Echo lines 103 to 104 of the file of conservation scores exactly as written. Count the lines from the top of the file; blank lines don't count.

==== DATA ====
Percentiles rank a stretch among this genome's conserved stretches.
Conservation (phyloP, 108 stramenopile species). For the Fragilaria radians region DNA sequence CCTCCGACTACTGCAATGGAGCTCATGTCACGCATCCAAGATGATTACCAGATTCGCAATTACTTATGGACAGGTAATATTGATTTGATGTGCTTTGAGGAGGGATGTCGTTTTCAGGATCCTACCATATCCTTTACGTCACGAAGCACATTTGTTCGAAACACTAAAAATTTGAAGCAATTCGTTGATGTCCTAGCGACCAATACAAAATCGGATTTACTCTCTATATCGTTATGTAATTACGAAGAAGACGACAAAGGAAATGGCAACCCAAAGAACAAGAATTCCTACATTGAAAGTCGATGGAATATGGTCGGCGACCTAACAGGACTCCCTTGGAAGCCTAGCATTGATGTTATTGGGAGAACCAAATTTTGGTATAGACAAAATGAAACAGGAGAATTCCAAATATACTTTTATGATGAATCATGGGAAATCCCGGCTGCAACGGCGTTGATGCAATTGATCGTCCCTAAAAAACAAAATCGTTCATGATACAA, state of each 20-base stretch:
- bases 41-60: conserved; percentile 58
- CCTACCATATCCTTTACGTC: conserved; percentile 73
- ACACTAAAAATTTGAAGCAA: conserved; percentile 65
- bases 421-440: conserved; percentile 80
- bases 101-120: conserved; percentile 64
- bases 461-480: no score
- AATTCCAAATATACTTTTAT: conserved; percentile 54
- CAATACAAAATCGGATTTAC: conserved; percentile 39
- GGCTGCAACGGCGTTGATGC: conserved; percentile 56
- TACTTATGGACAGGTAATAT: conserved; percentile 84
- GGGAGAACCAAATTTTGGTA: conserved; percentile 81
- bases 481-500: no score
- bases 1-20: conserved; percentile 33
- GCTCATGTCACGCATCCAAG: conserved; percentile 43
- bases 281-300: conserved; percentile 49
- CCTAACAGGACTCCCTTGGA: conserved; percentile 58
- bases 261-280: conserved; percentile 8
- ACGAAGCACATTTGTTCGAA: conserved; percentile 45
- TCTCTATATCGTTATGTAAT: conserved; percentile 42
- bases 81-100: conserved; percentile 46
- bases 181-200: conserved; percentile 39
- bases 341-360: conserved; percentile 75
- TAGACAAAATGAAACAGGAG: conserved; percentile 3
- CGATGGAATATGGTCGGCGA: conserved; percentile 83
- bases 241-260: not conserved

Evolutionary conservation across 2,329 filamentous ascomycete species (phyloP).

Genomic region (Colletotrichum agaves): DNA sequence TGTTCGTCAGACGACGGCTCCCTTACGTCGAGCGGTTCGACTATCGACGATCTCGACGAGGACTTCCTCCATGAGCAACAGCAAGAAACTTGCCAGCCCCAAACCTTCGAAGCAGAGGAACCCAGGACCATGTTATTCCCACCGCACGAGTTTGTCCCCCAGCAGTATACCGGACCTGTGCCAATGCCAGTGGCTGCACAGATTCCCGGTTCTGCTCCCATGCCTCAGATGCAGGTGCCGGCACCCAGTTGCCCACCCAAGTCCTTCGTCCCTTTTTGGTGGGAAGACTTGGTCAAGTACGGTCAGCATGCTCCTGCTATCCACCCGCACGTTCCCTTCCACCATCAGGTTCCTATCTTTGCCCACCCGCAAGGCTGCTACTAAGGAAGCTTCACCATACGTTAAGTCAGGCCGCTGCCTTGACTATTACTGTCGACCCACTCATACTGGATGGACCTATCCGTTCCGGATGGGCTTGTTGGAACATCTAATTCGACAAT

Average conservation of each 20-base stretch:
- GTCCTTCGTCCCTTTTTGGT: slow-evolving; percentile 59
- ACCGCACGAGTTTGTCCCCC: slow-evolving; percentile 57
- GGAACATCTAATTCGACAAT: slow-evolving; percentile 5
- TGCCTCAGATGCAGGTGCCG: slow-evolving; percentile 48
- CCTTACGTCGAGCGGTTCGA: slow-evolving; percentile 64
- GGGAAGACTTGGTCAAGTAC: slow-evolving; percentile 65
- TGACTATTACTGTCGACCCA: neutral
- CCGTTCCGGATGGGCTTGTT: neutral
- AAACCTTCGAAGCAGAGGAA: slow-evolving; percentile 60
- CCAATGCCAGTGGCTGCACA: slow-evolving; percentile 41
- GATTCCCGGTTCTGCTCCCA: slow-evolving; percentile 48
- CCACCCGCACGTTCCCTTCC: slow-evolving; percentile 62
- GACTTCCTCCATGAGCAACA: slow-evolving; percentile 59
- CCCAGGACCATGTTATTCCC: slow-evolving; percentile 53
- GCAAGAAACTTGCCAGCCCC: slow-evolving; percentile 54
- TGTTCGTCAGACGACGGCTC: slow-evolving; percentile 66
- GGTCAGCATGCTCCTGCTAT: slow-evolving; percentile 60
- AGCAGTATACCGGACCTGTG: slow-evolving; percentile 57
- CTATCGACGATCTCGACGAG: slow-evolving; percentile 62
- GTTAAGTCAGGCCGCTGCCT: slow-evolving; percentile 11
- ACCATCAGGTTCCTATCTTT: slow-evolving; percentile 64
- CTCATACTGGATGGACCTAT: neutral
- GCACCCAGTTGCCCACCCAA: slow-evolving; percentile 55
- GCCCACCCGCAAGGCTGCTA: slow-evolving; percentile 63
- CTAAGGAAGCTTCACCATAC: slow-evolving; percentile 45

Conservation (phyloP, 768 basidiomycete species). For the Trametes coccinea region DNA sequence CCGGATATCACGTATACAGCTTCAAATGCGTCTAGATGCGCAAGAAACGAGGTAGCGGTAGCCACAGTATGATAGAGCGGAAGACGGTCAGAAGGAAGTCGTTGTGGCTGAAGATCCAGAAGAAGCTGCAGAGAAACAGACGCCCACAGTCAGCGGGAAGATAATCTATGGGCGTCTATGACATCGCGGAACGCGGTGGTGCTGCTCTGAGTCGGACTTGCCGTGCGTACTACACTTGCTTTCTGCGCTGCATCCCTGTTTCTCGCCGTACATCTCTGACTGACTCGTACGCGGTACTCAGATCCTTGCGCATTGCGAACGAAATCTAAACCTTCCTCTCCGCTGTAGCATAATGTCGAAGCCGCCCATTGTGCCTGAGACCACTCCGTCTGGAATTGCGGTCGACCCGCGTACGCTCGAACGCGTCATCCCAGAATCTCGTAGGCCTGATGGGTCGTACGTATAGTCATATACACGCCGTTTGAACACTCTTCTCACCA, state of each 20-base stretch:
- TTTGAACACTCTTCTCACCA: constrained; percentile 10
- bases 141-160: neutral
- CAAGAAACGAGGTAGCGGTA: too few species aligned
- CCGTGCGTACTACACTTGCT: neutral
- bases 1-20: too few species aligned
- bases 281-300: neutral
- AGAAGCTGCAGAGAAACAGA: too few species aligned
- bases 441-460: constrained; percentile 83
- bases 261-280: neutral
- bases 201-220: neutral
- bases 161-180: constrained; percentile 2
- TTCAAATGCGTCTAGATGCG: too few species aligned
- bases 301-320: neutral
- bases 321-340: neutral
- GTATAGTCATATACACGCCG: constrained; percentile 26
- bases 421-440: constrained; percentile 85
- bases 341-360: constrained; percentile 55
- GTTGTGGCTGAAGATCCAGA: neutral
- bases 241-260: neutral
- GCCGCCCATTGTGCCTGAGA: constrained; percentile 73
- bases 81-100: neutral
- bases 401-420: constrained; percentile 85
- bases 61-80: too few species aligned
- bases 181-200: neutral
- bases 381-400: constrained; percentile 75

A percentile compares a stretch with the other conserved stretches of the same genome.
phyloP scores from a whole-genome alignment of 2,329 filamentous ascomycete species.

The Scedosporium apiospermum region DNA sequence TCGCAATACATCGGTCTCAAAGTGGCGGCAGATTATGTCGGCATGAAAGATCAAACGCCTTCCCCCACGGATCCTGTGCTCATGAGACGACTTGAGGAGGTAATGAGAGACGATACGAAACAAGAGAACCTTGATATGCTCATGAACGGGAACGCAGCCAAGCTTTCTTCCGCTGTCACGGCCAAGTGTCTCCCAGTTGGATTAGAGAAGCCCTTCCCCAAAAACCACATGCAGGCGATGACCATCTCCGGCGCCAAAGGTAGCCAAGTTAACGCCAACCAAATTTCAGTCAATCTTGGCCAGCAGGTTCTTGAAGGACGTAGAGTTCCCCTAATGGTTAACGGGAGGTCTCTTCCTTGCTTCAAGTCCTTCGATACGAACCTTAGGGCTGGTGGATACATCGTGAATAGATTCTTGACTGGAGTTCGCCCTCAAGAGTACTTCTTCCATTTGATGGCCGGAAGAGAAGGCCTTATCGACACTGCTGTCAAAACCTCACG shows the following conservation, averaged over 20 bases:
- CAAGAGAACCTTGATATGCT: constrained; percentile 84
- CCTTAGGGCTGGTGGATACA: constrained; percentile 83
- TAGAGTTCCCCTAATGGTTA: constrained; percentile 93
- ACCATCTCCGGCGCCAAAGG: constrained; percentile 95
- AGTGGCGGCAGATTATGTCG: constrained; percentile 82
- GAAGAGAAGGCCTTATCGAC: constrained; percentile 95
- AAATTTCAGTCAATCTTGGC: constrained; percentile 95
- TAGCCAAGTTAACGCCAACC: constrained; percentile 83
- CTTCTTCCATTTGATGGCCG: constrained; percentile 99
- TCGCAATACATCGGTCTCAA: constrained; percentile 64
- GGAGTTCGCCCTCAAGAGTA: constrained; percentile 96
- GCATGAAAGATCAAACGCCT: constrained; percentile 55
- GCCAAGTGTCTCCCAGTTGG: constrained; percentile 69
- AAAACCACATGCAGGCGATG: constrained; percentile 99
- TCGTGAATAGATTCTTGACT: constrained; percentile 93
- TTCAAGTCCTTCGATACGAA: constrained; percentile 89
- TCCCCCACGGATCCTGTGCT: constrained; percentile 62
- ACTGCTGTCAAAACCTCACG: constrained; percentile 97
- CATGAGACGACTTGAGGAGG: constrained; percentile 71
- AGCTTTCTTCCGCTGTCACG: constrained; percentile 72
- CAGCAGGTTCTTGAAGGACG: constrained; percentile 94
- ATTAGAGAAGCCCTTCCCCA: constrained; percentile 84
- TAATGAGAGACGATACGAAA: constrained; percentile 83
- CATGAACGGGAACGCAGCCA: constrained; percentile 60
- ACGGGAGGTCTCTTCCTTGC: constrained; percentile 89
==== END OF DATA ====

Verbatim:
- CATGAGACGACTTGAGGAGG: constrained; percentile 71
- AGCTTTCTTCCGCTGTCACG: constrained; percentile 72